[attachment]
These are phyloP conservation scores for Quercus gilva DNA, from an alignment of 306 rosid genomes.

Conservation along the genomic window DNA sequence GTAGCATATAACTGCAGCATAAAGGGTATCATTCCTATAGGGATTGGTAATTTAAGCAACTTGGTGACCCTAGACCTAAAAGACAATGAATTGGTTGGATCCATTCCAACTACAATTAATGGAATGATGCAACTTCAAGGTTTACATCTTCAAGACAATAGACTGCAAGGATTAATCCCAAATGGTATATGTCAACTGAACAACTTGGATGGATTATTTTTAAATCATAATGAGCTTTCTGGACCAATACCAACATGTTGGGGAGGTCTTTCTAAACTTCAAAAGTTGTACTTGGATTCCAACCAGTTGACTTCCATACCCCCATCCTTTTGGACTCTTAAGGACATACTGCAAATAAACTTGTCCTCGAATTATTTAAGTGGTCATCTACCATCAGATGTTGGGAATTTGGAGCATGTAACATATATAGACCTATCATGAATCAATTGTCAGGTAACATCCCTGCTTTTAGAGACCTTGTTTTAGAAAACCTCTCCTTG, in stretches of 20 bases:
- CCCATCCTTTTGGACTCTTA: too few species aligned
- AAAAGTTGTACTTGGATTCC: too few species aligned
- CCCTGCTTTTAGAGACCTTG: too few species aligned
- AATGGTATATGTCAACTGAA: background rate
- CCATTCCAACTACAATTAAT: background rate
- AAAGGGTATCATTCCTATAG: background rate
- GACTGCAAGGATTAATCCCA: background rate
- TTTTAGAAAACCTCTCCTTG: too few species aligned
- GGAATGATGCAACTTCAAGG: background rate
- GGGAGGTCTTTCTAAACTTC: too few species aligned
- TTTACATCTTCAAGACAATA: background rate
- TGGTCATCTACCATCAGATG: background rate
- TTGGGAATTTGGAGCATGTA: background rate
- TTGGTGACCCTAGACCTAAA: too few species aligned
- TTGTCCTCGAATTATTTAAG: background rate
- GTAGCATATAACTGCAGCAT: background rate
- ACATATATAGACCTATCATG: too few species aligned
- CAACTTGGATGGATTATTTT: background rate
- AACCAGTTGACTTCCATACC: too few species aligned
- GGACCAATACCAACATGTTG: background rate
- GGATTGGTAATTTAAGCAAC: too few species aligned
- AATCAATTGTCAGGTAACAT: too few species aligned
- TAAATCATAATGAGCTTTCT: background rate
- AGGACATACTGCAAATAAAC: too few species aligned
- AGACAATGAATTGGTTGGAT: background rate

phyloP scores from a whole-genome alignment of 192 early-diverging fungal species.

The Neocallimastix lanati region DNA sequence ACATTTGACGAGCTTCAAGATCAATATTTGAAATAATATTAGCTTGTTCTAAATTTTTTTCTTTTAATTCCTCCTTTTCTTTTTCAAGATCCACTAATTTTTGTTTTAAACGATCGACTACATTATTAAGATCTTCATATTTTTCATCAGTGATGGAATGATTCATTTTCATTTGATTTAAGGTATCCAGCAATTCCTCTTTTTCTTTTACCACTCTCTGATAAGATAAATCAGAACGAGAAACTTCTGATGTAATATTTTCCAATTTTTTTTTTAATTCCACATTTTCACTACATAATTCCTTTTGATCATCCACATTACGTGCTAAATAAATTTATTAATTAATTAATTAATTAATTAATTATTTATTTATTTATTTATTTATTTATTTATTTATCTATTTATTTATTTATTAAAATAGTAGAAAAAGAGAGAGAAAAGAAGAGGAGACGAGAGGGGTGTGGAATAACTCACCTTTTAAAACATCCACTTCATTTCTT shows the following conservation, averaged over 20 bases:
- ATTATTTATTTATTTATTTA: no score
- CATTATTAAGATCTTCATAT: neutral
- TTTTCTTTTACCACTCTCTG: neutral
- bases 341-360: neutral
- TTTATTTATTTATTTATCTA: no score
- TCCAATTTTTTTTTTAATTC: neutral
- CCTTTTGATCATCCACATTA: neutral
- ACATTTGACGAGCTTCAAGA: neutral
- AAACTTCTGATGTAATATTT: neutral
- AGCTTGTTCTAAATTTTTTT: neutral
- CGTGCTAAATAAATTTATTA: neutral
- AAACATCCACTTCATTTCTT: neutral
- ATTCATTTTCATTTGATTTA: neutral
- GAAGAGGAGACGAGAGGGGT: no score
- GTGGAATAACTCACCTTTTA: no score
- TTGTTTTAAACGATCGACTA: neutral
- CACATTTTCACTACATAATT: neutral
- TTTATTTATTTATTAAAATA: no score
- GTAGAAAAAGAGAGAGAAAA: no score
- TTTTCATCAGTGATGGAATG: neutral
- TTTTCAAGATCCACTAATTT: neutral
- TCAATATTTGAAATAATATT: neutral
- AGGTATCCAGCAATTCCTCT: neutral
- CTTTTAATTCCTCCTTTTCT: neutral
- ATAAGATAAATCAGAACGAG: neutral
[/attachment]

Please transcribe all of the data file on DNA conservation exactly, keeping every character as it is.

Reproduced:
These are phyloP conservation scores for Quercus gilva DNA, from an alignment of 306 rosid genomes.

Conservation along the genomic window DNA sequence GTAGCATATAACTGCAGCATAAAGGGTATCATTCCTATAGGGATTGGTAATTTAAGCAACTTGGTGACCCTAGACCTAAAAGACAATGAATTGGTTGGATCCATTCCAACTACAATTAATGGAATGATGCAACTTCAAGGTTTACATCTTCAAGACAATAGACTGCAAGGATTAATCCCAAATGGTATATGTCAACTGAACAACTTGGATGGATTATTTTTAAATCATAATGAGCTTTCTGGACCAATACCAACATGTTGGGGAGGTCTTTCTAAACTTCAAAAGTTGTACTTGGATTCCAACCAGTTGACTTCCATACCCCCATCCTTTTGGACTCTTAAGGACATACTGCAAATAAACTTGTCCTCGAATTATTTAAGTGGTCATCTACCATCAGATGTTGGGAATTTGGAGCATGTAACATATATAGACCTATCATGAATCAATTGTCAGGTAACATCCCTGCTTTTAGAGACCTTGTTTTAGAAAACCTCTCCTTG, in stretches of 20 bases:
- CCCATCCTTTTGGACTCTTA: too few species aligned
- AAAAGTTGTACTTGGATTCC: too few species aligned
- CCCTGCTTTTAGAGACCTTG: too few species aligned
- AATGGTATATGTCAACTGAA: background rate
- CCATTCCAACTACAATTAAT: background rate
- AAAGGGTATCATTCCTATAG: background rate
- GACTGCAAGGATTAATCCCA: background rate
- TTTTAGAAAACCTCTCCTTG: too few species aligned
- GGAATGATGCAACTTCAAGG: background rate
- GGGAGGTCTTTCTAAACTTC: too few species aligned
- TTTACATCTTCAAGACAATA: background rate
- TGGTCATCTACCATCAGATG: background rate
- TTGGGAATTTGGAGCATGTA: background rate
- TTGGTGACCCTAGACCTAAA: too few species aligned
- TTGTCCTCGAATTATTTAAG: background rate
- GTAGCATATAACTGCAGCAT: background rate
- ACATATATAGACCTATCATG: too few species aligned
- CAACTTGGATGGATTATTTT: background rate
- AACCAGTTGACTTCCATACC: too few species aligned
- GGACCAATACCAACATGTTG: background rate
- GGATTGGTAATTTAAGCAAC: too few species aligned
- AATCAATTGTCAGGTAACAT: too few species aligned
- TAAATCATAATGAGCTTTCT: background rate
- AGGACATACTGCAAATAAAC: too few species aligned
- AGACAATGAATTGGTTGGAT: background rate

phyloP scores from a whole-genome alignment of 192 early-diverging fungal species.

The Neocallimastix lanati region DNA sequence ACATTTGACGAGCTTCAAGATCAATATTTGAAATAATATTAGCTTGTTCTAAATTTTTTTCTTTTAATTCCTCCTTTTCTTTTTCAAGATCCACTAATTTTTGTTTTAAACGATCGACTACATTATTAAGATCTTCATATTTTTCATCAGTGATGGAATGATTCATTTTCATTTGATTTAAGGTATCCAGCAATTCCTCTTTTTCTTTTACCACTCTCTGATAAGATAAATCAGAACGAGAAACTTCTGATGTAATATTTTCCAATTTTTTTTTTAATTCCACATTTTCACTACATAATTCCTTTTGATCATCCACATTACGTGCTAAATAAATTTATTAATTAATTAATTAATTAATTAATTATTTATTTATTTATTTATTTATTTATTTATTTATCTATTTATTTATTTATTAAAATAGTAGAAAAAGAGAGAGAAAAGAAGAGGAGACGAGAGGGGTGTGGAATAACTCACCTTTTAAAACATCCACTTCATTTCTT shows the following conservation, averaged over 20 bases:
- ATTATTTATTTATTTATTTA: no score
- CATTATTAAGATCTTCATAT: neutral
- TTTTCTTTTACCACTCTCTG: neutral
- bases 341-360: neutral
- TTTATTTATTTATTTATCTA: no score
- TCCAATTTTTTTTTTAATTC: neutral
- CCTTTTGATCATCCACATTA: neutral
- ACATTTGACGAGCTTCAAGA: neutral
- AAACTTCTGATGTAATATTT: neutral
- AGCTTGTTCTAAATTTTTTT: neutral
- CGTGCTAAATAAATTTATTA: neutral
- AAACATCCACTTCATTTCTT: neutral
- ATTCATTTTCATTTGATTTA: neutral
- GAAGAGGAGACGAGAGGGGT: no score
- GTGGAATAACTCACCTTTTA: no score
- TTGTTTTAAACGATCGACTA: neutral
- CACATTTTCACTACATAATT: neutral
- TTTATTTATTTATTAAAATA: no score
- GTAGAAAAAGAGAGAGAAAA: no score
- TTTTCATCAGTGATGGAATG: neutral
- TTTTCAAGATCCACTAATTT: neutral
- TCAATATTTGAAATAATATT: neutral
- AGGTATCCAGCAATTCCTCT: neutral
- CTTTTAATTCCTCCTTTTCT: neutral
- ATAAGATAAATCAGAACGAG: neutral